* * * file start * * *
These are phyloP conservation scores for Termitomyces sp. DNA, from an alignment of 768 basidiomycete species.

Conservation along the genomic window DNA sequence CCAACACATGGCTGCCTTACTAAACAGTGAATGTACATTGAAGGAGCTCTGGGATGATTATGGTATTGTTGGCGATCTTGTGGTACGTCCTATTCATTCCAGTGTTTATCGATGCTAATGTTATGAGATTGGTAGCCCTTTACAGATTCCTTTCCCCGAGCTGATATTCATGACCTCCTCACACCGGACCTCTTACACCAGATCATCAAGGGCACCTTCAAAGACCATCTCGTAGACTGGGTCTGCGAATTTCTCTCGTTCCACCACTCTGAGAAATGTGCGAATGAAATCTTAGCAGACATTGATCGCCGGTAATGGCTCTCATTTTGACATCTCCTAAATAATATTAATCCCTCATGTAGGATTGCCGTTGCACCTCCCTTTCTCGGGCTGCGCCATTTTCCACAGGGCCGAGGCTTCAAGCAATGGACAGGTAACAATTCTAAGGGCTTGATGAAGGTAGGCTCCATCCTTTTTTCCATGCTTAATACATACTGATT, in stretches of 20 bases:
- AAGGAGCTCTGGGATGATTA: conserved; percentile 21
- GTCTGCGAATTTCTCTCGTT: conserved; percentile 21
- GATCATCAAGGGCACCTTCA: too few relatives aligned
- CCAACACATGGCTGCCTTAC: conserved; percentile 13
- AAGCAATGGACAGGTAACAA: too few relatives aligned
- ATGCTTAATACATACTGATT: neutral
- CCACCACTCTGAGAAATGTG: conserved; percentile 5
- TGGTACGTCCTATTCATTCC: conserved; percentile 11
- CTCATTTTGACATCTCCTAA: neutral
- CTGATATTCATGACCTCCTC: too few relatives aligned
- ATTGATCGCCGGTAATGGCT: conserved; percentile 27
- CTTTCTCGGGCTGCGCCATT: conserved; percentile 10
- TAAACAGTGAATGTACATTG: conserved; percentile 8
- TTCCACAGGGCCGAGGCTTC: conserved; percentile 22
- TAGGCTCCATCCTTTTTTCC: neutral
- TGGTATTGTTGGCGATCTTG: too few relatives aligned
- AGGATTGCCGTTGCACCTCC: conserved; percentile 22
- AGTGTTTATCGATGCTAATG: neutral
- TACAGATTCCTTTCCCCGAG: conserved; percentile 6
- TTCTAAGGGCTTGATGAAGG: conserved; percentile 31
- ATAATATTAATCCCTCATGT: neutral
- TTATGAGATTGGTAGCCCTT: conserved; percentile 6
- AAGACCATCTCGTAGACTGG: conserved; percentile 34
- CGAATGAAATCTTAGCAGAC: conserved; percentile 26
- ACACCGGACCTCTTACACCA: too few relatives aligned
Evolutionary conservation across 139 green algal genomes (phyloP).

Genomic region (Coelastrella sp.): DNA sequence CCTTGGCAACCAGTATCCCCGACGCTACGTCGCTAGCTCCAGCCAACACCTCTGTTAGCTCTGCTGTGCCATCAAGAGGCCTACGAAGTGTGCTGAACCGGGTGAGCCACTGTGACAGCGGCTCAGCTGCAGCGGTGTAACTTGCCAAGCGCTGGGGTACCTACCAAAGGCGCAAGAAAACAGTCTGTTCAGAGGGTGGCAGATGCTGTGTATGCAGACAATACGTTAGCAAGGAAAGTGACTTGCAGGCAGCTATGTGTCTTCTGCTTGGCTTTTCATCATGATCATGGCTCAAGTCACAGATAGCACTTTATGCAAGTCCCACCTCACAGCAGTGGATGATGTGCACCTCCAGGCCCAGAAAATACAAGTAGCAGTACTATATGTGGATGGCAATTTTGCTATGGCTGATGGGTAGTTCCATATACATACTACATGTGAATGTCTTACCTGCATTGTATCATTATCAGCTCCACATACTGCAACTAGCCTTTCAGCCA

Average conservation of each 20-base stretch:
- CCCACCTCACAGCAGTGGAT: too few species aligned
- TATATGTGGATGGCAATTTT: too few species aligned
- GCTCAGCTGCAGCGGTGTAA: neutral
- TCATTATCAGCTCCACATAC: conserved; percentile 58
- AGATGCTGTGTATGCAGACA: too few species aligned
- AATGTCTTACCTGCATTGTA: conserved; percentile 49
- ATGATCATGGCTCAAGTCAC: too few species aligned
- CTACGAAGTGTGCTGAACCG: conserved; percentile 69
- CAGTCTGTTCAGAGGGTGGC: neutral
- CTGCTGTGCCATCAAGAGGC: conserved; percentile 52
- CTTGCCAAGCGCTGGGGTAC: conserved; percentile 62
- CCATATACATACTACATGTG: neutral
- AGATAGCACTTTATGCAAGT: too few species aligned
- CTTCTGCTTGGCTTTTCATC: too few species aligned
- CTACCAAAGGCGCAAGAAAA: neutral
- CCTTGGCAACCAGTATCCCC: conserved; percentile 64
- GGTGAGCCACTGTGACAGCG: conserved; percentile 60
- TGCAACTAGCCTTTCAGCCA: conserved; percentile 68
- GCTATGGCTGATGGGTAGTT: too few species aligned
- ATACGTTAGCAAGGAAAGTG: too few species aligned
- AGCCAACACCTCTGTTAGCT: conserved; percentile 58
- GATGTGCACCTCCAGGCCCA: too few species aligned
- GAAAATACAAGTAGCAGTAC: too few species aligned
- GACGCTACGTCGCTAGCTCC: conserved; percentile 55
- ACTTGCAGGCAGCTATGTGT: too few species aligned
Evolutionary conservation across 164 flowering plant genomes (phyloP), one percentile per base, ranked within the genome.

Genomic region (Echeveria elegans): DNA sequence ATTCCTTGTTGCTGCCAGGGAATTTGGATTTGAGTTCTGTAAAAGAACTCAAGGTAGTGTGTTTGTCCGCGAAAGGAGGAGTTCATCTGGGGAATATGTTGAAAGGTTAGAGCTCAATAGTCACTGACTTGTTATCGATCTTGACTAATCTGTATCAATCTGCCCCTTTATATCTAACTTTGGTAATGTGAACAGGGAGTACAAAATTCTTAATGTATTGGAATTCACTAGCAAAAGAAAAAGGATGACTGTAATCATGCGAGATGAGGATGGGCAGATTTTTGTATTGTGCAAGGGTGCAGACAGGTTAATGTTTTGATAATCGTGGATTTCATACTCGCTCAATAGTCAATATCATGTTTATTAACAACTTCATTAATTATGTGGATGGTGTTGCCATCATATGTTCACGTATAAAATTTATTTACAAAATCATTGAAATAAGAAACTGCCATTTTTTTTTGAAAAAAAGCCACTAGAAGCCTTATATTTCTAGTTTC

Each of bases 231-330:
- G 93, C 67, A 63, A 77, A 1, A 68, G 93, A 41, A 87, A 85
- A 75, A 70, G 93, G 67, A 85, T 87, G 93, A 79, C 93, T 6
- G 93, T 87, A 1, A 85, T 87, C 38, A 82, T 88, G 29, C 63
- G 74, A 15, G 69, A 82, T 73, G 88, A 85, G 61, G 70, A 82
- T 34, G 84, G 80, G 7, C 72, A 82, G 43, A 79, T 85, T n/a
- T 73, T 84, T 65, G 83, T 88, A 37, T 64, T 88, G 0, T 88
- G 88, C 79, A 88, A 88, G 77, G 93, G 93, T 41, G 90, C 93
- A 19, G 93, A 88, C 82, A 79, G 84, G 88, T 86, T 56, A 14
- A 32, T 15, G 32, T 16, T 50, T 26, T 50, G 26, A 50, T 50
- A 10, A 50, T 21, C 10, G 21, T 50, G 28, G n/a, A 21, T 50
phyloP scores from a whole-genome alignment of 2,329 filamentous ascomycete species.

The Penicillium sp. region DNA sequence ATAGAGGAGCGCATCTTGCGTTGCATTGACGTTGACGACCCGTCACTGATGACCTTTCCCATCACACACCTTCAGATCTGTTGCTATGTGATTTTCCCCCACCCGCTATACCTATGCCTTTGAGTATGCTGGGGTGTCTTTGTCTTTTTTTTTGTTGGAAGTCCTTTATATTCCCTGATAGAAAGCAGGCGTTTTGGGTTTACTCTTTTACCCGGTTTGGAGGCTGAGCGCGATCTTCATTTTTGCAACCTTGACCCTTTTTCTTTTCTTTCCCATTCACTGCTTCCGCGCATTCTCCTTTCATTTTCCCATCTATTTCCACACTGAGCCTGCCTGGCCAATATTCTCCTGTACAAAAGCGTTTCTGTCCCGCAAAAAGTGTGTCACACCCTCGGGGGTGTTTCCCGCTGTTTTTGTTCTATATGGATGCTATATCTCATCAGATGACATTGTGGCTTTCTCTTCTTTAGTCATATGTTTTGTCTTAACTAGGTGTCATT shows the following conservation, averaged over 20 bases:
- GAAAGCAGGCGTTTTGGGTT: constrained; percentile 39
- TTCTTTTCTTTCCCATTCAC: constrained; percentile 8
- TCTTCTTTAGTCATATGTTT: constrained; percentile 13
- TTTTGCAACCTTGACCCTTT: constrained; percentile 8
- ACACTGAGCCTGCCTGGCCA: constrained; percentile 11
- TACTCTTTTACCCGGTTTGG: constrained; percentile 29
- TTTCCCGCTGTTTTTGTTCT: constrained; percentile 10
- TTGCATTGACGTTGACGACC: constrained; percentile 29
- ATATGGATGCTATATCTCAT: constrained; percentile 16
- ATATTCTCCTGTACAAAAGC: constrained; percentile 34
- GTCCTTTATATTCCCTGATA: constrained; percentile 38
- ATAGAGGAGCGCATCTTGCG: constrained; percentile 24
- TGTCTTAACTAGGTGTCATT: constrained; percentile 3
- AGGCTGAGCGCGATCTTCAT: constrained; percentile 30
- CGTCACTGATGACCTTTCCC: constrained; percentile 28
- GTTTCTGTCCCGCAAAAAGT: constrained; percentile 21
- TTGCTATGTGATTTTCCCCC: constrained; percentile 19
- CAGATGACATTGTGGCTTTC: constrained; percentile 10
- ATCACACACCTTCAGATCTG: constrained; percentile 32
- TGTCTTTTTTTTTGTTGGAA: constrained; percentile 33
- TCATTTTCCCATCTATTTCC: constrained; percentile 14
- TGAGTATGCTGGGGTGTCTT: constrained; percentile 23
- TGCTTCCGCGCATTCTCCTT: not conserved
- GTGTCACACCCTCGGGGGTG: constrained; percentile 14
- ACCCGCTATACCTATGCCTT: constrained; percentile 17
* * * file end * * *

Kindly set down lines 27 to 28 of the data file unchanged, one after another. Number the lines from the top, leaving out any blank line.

- ACACCGGACCTCTTACACCA: too few relatives aligned
Evolutionary conservation across 139 green algal genomes (phyloP).